EVERT RIPS TURNBULL
The Miami Herald
Sunday, February 6, 1983
Wendy Turnbull knew she was doomed before she ever walked onto the tennis court Saturday.
She was exhausted physically because she had played three matches Friday -- two doubles and one singles, including a three-set doubles match ending late at night. And she felt beaten mentally, because she would be facing Chris Evert Lloyd on clay, the surface Evert loses on about as often as John McEnroe says "have a nice day" to an umpire.
Turnbull didn't have a nice day. Evert blasted the Australian they call "The Rabbit' right into a hole, 6-1, 6-1, before an estimated 2,500 fans in the semifinals of the $150,000 Murjani Cup at the PGA National Resort in Palm Beach Gardens.
That advanced top-seeded Evert to today's 2 p.m. final against second-seeded Andrea Jaeger, who defeated No. 4 Hana Mandlikova, 6-2, 6-4. The final, which is sold out, will be telecast nationally by the USA cable network via tape delay at 7 p.m.
This will be the fifth consecutive South Florida tournament in which Evert and Jaeger have met in the final. Last year, Evert won three in a row at Deer Creek and one at Palm Beach Gardens in the Citizen Cup and dropped only one set to Jaeger in the process.
"I've played a lot lately, and this is her first tournament [of the year], so we'll have to see what happens," said Jaeger, who defeated Evert twice on clay last year. "We've played a lot of three-set matches. I can stay out there all day, but to do so, I'll have to play well."
Turnbull wished she could have changed everything in her game.
"I left my forehand back at my condominium and my backhand on the bridge coming over the water," said Turnbull, a 30-year- old who was seeded third. "No, actually Chris is just so tough on clay.
"I was just so mentally and physically exhausted. And to beat Chris, you have to be playing well and be mentally and physically prepared."
Evert extended her 12-year-old winning streak on clay in South Florida to 60 matches. And since turning pro in 1973, she hasn't lost anywhere in the state on clay, compiling a 69-match streak.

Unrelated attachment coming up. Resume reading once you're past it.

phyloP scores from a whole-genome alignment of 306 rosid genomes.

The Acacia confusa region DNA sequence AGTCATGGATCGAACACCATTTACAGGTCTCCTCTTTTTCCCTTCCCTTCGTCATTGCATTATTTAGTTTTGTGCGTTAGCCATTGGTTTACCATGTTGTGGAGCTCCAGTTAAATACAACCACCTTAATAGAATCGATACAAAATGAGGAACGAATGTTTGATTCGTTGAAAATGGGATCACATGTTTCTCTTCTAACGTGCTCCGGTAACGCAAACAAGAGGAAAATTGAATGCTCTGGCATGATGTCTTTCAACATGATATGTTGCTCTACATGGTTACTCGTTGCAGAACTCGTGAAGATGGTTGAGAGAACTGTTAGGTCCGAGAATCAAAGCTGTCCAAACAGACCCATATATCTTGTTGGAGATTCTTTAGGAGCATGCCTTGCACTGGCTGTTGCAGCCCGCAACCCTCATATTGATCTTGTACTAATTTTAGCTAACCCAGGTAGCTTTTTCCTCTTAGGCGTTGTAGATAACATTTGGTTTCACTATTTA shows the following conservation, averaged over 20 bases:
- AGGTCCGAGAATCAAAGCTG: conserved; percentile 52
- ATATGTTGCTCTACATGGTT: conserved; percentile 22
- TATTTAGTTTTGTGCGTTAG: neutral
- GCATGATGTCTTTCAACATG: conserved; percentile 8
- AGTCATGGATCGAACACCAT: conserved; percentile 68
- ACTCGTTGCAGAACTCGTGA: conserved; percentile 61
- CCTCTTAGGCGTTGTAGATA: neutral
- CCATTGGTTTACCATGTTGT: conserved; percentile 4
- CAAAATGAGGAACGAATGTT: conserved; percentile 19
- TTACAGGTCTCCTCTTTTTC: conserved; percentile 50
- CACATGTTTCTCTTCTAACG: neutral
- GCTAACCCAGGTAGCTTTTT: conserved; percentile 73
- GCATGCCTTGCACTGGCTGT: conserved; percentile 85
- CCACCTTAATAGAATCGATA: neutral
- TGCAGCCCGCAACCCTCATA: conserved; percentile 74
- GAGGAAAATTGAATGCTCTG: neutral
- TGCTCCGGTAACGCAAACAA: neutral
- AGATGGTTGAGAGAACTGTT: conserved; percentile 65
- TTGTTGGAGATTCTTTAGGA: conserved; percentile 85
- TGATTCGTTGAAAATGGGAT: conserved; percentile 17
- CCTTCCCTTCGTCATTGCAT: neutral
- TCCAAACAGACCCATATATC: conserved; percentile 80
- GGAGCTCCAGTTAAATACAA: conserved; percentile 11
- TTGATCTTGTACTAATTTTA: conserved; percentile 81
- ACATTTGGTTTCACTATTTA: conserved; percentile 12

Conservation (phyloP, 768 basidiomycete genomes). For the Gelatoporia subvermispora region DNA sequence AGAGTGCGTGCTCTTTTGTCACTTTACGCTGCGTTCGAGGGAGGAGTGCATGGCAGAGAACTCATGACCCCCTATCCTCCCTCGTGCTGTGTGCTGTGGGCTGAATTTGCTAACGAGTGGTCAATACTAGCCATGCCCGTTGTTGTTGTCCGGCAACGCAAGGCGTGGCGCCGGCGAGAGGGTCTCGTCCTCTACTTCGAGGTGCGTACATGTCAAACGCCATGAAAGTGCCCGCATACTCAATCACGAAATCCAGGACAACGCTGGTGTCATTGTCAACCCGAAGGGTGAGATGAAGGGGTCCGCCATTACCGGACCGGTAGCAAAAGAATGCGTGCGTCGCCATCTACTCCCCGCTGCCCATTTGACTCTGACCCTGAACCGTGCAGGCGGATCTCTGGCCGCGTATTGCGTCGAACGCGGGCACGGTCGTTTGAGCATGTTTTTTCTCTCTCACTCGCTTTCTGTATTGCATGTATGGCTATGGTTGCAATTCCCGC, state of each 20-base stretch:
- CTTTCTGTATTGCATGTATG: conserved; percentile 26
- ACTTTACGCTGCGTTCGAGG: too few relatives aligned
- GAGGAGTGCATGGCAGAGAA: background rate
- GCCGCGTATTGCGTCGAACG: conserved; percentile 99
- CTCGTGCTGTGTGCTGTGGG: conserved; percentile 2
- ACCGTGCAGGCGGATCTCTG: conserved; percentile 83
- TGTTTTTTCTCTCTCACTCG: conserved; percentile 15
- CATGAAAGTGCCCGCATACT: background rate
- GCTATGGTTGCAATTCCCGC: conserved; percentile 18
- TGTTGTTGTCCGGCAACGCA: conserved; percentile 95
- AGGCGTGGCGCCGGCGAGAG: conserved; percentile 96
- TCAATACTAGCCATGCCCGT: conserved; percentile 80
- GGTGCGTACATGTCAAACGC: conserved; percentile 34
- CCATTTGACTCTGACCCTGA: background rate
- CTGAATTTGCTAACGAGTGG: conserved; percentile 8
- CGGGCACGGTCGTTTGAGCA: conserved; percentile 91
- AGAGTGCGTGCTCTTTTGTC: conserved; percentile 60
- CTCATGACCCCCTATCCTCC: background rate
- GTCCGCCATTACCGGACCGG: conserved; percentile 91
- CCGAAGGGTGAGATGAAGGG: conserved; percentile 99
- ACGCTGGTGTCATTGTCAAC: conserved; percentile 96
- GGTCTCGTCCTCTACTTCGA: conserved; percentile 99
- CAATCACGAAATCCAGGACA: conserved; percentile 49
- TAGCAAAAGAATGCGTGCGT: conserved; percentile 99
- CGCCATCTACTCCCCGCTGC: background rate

If those facts weren't intimidating enough to Turnbull, her lifetime record against Evert was. She was 1-16 going into the match, including 0-4 on clay. She hasn't even won a set on the surface. Her lone triumph over Evert came indoors in Atlanta in 1979.
Evert pinned Turnbull to the baseline with hard and deep groundstrokes. And when The Rabbit managed to hop to the net, Evert usually passed her.
"Wendy can put together a few good points on clay but not keep it up," said Evert. "She has a good chip shot on grass, but on clay, that's not a weapon.
"Against me or any other good clay player, she gets psyched out. She knows we're going to stay out longer and hit deep and take away her best shot. And she's not patient. She likes to get it over with."
Although the points lasted longer than Turnbull likes, the match didn't -- Evert won in 51 minutes. She has yet to be tested in this tournament, although she expects to be today.
Last spring, Jaeger defeated Evert on clay at Hilton Head, S.C., in three sets and in the French Open semifinals in straight sets. But Evert won the next four meetings, including their most recent in the Australian Open semifinals by 6-1, 6-0.
Jaeger's victory over Mandlikova was nearly a replay of their encounter in last Sunday's Avon Cup final at Marco Island, Fla. Jaeger won that one, 6-1, 6-3, but it was somewhat harder Saturday night, because Mandlikova made fewer errors and displayed flashes of the brilliance she had shown in reaching the No. 4 ranking in the world in 1981.
"I need a couple more matches against the top players," said Mandlikova, who was sidelined four months last year because of nagging injuries. "I've beaten them before, so I know I can again."
In a moment of frustration, Jaeger displayed a new finger gesture, but she says it's not meant to be obscene. She raises the little finger on her right hand and points it at someone or something.
"A lot of times, I get aggravated at myself, and instead of yelling at the top of my lungs, I do that," she said. "It doesn't mean anything. It relieves tension when I'm mad at myself or someone in the stands. I'm not trying to start anything."
In the doubles semifinals, Barbara Potter and Sharon Walsh sidelined Lea Antonoplis and Barbara Jordan, 7-5, 7-5. They'll play after today's singles final against Kathy Jordan and Paula Smith, who defeated Mandlikova and Virginia Ruzici, 6-7 (5-7), 6-4, 6-4.